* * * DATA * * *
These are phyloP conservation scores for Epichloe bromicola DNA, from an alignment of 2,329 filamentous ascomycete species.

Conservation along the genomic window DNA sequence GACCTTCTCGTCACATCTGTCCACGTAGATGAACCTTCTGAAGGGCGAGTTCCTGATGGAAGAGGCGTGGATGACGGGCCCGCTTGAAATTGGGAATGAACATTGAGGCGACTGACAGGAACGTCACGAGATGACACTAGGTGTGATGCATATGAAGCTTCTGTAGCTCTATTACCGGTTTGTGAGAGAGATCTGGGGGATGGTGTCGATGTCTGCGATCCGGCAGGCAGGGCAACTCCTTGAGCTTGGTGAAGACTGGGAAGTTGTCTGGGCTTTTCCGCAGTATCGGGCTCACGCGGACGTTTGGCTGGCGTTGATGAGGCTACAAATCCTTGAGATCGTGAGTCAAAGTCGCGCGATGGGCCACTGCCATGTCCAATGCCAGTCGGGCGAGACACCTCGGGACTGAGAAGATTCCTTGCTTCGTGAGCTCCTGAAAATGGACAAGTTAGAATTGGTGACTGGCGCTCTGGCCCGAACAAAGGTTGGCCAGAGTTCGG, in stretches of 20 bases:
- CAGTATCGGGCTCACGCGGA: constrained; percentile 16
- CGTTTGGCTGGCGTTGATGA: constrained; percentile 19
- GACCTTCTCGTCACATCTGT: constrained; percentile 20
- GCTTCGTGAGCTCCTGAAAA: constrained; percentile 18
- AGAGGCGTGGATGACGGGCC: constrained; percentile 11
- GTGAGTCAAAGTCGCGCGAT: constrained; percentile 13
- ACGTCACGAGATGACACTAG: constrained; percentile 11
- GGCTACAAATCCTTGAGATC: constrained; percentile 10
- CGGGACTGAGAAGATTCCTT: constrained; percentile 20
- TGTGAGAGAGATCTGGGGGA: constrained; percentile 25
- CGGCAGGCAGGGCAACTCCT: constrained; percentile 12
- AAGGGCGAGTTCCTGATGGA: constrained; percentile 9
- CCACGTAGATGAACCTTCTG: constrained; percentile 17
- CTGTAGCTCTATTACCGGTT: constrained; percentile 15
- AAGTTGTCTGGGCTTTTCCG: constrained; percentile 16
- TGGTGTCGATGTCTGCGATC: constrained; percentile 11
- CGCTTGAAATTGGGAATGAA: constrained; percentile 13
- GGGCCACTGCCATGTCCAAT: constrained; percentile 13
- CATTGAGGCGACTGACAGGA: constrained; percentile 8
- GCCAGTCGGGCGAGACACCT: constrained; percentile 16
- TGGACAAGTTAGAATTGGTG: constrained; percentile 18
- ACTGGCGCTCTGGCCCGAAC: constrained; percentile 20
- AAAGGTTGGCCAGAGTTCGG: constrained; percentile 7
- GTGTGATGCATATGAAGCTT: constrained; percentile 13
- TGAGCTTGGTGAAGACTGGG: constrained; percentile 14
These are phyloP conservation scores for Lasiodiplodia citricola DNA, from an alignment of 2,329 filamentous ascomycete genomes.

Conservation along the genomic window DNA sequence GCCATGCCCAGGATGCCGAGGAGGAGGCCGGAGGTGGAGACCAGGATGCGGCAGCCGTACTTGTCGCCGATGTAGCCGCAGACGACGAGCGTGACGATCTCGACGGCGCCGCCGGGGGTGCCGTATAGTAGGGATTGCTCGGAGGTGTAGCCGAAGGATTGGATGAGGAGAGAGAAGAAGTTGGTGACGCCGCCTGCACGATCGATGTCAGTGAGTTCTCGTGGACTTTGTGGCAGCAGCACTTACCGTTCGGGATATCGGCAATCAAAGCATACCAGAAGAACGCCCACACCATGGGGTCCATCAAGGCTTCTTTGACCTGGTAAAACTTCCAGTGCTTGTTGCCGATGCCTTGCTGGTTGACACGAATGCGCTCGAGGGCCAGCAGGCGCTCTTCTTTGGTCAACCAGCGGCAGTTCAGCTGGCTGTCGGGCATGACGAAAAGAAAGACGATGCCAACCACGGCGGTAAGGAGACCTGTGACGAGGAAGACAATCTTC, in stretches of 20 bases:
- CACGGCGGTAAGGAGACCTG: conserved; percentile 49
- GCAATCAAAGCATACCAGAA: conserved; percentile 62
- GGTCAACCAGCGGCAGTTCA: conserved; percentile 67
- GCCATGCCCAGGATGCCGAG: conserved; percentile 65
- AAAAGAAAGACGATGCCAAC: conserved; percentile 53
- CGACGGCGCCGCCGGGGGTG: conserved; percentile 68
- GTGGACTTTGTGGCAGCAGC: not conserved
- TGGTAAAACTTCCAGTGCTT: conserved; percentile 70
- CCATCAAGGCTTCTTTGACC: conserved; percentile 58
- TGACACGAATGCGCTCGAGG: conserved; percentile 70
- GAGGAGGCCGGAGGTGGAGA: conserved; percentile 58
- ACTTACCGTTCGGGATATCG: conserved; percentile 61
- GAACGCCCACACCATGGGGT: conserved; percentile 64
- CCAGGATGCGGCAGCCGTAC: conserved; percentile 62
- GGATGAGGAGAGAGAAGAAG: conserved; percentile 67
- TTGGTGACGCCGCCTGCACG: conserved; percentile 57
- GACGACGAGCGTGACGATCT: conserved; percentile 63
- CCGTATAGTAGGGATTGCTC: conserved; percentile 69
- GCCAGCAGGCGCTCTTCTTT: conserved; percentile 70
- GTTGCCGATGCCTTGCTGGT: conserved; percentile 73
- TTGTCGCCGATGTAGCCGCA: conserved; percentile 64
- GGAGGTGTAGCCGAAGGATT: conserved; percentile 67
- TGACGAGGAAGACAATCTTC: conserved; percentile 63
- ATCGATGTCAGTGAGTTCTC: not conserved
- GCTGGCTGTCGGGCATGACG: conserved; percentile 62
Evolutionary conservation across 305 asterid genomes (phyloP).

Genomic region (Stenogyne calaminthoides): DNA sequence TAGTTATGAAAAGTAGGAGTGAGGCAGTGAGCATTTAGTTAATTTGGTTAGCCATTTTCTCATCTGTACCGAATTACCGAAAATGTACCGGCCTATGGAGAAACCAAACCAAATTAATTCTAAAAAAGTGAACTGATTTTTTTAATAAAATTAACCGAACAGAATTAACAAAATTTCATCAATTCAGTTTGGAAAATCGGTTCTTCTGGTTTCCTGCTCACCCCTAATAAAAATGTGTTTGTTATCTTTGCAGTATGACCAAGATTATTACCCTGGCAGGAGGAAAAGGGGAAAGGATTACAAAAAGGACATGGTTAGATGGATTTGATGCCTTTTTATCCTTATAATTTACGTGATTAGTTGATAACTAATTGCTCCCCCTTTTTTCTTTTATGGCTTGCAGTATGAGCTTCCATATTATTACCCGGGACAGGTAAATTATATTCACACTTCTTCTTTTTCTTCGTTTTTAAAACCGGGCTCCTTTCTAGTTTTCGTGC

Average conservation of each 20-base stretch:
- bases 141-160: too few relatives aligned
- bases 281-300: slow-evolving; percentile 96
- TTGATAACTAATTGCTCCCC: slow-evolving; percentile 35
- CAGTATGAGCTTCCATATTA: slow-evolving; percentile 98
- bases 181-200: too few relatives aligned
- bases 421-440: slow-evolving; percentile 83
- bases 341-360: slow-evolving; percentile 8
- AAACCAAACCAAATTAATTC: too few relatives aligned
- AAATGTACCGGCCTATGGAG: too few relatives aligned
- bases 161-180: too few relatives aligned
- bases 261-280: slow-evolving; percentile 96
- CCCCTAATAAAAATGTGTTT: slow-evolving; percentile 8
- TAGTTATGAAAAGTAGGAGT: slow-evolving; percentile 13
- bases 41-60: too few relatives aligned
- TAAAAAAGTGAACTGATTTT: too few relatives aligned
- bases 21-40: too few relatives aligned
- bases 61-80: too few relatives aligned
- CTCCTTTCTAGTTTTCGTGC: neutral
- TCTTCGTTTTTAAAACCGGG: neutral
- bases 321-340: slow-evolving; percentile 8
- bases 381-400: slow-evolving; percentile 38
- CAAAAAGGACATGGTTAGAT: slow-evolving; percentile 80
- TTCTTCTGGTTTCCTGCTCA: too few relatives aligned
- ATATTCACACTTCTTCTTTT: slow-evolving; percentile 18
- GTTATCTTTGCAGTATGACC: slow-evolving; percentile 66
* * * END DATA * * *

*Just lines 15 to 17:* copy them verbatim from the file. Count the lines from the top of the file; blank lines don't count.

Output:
- CCACGTAGATGAACCTTCTG: constrained; percentile 17
- CTGTAGCTCTATTACCGGTT: constrained; percentile 15
- AAGTTGTCTGGGCTTTTCCG: constrained; percentile 16